By Sarthak Takyar with inputs from Dr Debajit Palit, Director, Rural energy and livelihoods, The Energy and Resources Institute
When the Indian government announced the National Action Plan for Climate Change in 2008, the key objective was to increase the share of renewable energy in total electricity consumption. Accordingly, the National Solar Mission mentioned that the state electricity regulatory commissions (SERCs) would have to reserve a minimum percentage for the purchase of solar energy. The need for mandatory renewable purchase obligations (RPOs) for utilities was highlighted in the subsequent phases of the mission document. This policy was a significant government intervention to increase the uptake of renewable energy.
However, the lack of parity in renewable energy potential across states was a key obstacle in enabling all states to purchase renewable energy. Thus, the Ministry of New and Renewable Energy (MNRE) came up with a conceptual framework for a renewable energy certificate (REC) mechanism in 2009. The purchase of RECs could help distribution companies (discoms) and other obligated entities (in states with limited renewable energy potential) to meet their RPOs. While these policies were set with noble motives, the actual compliance with RPOs remained low since its inception.
According to the Report of the Comptroller and Auditor General of India on Renewable Energy Sector in India, between 2010-11 and 2013-14, only six states (of the 24 states selected for analysis) could comply with the RPO targets set by their respective SERCs. Overall, an interesting conclusion of the report is that renewable energy-deficient states had a “poor inclination” to meet their RPO targets. This dismal trend continued post 2014 as well.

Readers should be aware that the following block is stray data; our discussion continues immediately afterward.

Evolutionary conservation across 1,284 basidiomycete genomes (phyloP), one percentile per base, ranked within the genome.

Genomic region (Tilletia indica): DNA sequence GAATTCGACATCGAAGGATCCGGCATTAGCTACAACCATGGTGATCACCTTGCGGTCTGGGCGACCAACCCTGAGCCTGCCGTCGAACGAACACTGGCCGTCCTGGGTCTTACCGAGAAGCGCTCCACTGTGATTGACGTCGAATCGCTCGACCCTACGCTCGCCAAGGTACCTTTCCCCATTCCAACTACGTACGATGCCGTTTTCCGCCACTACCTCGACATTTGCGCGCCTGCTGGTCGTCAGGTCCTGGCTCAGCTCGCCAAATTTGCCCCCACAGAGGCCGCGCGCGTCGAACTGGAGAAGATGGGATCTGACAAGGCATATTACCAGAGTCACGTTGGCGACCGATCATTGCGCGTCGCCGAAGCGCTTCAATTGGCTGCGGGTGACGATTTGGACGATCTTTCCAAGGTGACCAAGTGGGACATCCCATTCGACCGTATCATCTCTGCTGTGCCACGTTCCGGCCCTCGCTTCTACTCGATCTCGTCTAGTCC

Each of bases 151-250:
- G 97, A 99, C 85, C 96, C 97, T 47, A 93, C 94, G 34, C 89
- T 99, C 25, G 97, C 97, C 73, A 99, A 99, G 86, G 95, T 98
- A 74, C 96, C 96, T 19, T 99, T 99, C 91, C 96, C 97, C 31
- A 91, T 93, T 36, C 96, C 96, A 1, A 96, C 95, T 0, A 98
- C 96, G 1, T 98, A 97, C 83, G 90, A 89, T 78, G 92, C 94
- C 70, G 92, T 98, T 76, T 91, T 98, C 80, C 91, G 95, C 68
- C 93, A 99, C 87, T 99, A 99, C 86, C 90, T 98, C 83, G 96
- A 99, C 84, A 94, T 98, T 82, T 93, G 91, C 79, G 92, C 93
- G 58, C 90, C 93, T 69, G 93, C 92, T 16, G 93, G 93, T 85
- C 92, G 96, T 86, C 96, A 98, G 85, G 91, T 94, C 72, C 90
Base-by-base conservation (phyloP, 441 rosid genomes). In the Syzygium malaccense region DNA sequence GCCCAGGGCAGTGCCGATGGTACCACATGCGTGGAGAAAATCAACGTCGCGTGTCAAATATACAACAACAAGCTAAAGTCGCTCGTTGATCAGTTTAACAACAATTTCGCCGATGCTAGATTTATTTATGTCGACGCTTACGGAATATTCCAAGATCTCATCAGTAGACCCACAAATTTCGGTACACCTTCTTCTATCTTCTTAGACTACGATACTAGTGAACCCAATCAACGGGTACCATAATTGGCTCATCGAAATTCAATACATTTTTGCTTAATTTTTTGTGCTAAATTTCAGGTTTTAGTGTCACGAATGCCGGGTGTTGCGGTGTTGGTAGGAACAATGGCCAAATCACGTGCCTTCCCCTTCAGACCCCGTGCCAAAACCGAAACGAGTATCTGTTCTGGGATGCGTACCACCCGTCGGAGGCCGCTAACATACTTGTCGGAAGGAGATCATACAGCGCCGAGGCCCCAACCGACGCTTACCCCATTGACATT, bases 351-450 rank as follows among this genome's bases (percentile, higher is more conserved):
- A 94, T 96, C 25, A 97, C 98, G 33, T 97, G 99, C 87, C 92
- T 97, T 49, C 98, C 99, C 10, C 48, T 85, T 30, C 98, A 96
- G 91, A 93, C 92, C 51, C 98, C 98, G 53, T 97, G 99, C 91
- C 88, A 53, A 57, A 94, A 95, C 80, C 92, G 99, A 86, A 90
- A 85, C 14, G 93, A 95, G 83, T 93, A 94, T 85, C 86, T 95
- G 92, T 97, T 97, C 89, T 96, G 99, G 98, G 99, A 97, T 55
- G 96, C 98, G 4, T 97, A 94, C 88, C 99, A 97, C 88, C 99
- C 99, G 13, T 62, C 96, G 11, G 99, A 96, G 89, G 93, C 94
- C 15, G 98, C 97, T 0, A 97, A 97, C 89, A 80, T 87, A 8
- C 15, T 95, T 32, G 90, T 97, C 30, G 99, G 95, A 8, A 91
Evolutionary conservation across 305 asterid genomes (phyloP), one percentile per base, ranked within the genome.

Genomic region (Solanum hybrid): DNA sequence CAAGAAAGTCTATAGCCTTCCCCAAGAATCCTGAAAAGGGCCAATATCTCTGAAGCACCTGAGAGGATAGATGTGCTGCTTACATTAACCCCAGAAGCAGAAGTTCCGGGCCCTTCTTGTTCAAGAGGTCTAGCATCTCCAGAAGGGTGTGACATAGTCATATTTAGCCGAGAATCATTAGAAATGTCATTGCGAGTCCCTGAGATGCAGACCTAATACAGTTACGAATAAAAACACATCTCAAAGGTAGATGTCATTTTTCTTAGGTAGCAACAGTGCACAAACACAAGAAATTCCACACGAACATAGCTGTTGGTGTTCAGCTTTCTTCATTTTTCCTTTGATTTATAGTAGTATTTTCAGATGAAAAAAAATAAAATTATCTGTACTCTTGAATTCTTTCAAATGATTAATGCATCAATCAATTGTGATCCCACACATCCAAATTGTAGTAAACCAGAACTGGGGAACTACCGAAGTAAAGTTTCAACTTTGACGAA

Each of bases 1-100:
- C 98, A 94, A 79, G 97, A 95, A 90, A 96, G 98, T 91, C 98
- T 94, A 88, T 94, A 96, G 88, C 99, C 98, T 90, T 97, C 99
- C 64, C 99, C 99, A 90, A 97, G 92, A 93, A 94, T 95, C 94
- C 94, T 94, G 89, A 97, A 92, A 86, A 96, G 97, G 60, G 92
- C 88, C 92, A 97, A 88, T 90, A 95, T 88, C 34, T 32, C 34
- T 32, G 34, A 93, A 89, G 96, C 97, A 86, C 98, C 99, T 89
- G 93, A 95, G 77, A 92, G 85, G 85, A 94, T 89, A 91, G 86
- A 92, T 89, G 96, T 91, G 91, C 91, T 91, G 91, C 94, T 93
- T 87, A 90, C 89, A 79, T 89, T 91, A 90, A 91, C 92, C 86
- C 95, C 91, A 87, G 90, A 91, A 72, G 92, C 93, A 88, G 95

As high as 27 states/union territories (UTs) failed to comply with their RPOs according to the MNRE’s data on cumulative solar RPO achievements up to 2016-17. For the financial year 2018-19, the story is not different. Only four states could achieve their RPO target and just seven states could achieve more than 60 per cent of their targets. The target achievement for the remaining states was less than 60 per cent. The lack of compliance in 2018-19 happened even though the MNRE created a compliance cell for RPOs in the same financial year.
Instead of questioning whether RPOs are still relevant, the policymakers took the path of most resistance. In the Minutes of the Conference of Power and Renewable Energy Ministers of States & UTs held on July 3, 2020, the Ministry of Power (MoP) proposed stricter penalties for non-compliance of RPOs in the draft Electricity Act. In the minutes, some states have clearly mentioned that these penalties are “very high”.
Anyway, with strict penalties gauged as the possible solution to improve RPO compliance, it is pertinent to highlight that ultimately the taxpayers/consumers will be hit hard. Dr Debajit Palit, Director, Rural energy and livelihoods, The Energy and Resources Institute observes that these penalties will be reported as an expense in discoms’ annual revenue requirements submitted to the state regulators. The regulators will increase the price of electricity for consumers after considering it as an expanse. On the other hand, if a regulator does not consider this penalty as an expense, the owner of the discom will pay the penalty. As most discoms are state-owned it will be the state government using taxpayer’s money. For a private discom the penalties will be paid from their own equity (if the regulator does not consider them as an expense).